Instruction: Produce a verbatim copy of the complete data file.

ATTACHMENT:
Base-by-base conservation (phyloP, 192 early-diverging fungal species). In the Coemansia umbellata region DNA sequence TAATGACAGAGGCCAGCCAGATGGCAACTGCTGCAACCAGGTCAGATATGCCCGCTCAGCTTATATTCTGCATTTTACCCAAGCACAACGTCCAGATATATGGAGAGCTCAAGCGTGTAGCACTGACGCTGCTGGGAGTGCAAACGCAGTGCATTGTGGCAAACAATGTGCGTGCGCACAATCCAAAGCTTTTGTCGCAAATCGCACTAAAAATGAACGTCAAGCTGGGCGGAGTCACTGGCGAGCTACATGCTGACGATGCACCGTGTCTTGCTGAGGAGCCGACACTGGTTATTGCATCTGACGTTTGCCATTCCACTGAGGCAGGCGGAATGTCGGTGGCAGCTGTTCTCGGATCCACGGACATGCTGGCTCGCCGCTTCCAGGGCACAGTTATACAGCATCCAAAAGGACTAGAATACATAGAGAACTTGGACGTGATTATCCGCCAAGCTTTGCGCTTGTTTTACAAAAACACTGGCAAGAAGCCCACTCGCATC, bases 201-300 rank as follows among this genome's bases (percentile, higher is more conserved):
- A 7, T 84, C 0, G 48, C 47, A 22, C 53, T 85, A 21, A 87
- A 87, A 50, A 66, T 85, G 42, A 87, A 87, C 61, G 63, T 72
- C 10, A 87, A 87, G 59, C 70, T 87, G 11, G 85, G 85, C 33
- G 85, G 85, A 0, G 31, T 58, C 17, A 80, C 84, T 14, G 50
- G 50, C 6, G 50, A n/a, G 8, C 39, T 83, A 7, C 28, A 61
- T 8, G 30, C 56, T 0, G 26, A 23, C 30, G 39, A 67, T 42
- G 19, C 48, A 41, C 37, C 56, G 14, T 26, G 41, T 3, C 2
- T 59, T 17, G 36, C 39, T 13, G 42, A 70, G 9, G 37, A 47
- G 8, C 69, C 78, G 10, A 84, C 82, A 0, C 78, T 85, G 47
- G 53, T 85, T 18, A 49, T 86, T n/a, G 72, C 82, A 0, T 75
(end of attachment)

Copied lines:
Base-by-base conservation (phyloP, 192 early-diverging fungal species). In the Coemansia umbellata region DNA sequence TAATGACAGAGGCCAGCCAGATGGCAACTGCTGCAACCAGGTCAGATATGCCCGCTCAGCTTATATTCTGCATTTTACCCAAGCACAACGTCCAGATATATGGAGAGCTCAAGCGTGTAGCACTGACGCTGCTGGGAGTGCAAACGCAGTGCATTGTGGCAAACAATGTGCGTGCGCACAATCCAAAGCTTTTGTCGCAAATCGCACTAAAAATGAACGTCAAGCTGGGCGGAGTCACTGGCGAGCTACATGCTGACGATGCACCGTGTCTTGCTGAGGAGCCGACACTGGTTATTGCATCTGACGTTTGCCATTCCACTGAGGCAGGCGGAATGTCGGTGGCAGCTGTTCTCGGATCCACGGACATGCTGGCTCGCCGCTTCCAGGGCACAGTTATACAGCATCCAAAAGGACTAGAATACATAGAGAACTTGGACGTGATTATCCGCCAAGCTTTGCGCTTGTTTTACAAAAACACTGGCAAGAAGCCCACTCGCATC, bases 201-300 rank as follows among this genome's bases (percentile, higher is more conserved):
- A 7, T 84, C 0, G 48, C 47, A 22, C 53, T 85, A 21, A 87
- A 87, A 50, A 66, T 85, G 42, A 87, A 87, C 61, G 63, T 72
- C 10, A 87, A 87, G 59, C 70, T 87, G 11, G 85, G 85, C 33
- G 85, G 85, A 0, G 31, T 58, C 17, A 80, C 84, T 14, G 50
- G 50, C 6, G 50, A n/a, G 8, C 39, T 83, A 7, C 28, A 61
- T 8, G 30, C 56, T 0, G 26, A 23, C 30, G 39, A 67, T 42
- G 19, C 48, A 41, C 37, C 56, G 14, T 26, G 41, T 3, C 2
- T 59, T 17, G 36, C 39, T 13, G 42, A 70, G 9, G 37, A 47
- G 8, C 69, C 78, G 10, A 84, C 82, A 0, C 78, T 85, G 47
- G 53, T 85, T 18, A 49, T 86, T n/a, G 72, C 82, A 0, T 75